The course uses innovative methods of teaching and learning including in-class contests, student discovery, group work, reflection and rebuilds, teacher-student conferences, and guest experts from the engineering field.
11th and 12th Grade Science Electives
Advanced Placement (A.P.) Physics
A one-year university level course wherein successful completion of the two A.P. exams (Mechanics and Electricity & Magnetism) may result in one or two semesters of college course credit. Calculus is a co-requisite. Classes meet for a double period every day; Lab sessions are held in the University’s Physics Laboratories. The course uses Differential and Integral Calculus to cover a broad sampling of Introductory Physics including Newtonian mechanics, statics and kinematics, rotational motion, oscillations. gravity, electrostatics, circuits, magnetism, induction, and Maxwell’s Equations. After the A.P. is administered in May, advanced topics such as Special Relativity, alternating current, fluid mechanics, thermal physics, waves and optics, atomic and nuclear physics introduction to Quantum Mechanics, etc. are discussed. In addition to the coursework, Lab reports are a component of the final grade.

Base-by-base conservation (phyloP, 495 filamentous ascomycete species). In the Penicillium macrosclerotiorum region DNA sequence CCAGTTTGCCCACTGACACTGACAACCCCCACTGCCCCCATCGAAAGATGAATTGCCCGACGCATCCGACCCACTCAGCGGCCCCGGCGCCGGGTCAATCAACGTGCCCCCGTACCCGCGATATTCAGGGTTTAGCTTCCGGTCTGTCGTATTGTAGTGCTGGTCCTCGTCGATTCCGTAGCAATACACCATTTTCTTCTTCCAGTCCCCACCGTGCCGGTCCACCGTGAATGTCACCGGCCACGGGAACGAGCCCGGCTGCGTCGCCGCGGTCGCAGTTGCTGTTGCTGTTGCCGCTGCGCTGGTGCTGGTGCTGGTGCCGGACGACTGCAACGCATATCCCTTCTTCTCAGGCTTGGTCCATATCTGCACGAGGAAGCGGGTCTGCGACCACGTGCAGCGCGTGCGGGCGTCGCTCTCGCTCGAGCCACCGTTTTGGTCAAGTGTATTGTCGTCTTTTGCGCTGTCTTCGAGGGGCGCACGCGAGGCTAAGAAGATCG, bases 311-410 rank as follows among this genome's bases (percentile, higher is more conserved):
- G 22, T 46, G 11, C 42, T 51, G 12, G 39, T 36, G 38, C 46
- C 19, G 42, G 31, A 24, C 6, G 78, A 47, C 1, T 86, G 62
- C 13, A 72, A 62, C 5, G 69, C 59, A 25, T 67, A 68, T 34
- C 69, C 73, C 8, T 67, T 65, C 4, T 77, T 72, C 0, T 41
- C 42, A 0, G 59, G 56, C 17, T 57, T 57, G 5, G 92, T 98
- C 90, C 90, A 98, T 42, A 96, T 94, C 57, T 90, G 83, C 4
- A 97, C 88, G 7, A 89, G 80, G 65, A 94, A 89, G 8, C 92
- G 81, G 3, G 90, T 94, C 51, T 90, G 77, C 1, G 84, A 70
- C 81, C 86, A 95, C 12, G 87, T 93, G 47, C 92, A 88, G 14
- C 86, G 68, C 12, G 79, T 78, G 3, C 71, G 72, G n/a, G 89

Physics is the Science of interactions among bodies and energy at their most fundamental level. This course provides students an appreciation of the application of non–calculus mathematics to solving conceptually simple problems as well as understanding the issues revolving around some of the most exciting scientific challenges of our age. The first semester covers such as the motion of particles and their interaction with energy, gravitation, behavior of forces, etc. The second semester covers Electricity and Magnetism, including circuits, Thermal Physics, Optics, and Modern Physics. For students considering taking entry–level Science at the college level, this course is strongly recommended. The primary entry criteria are a demonstrated familiarity in algebra, geometry, and simple trigonometry.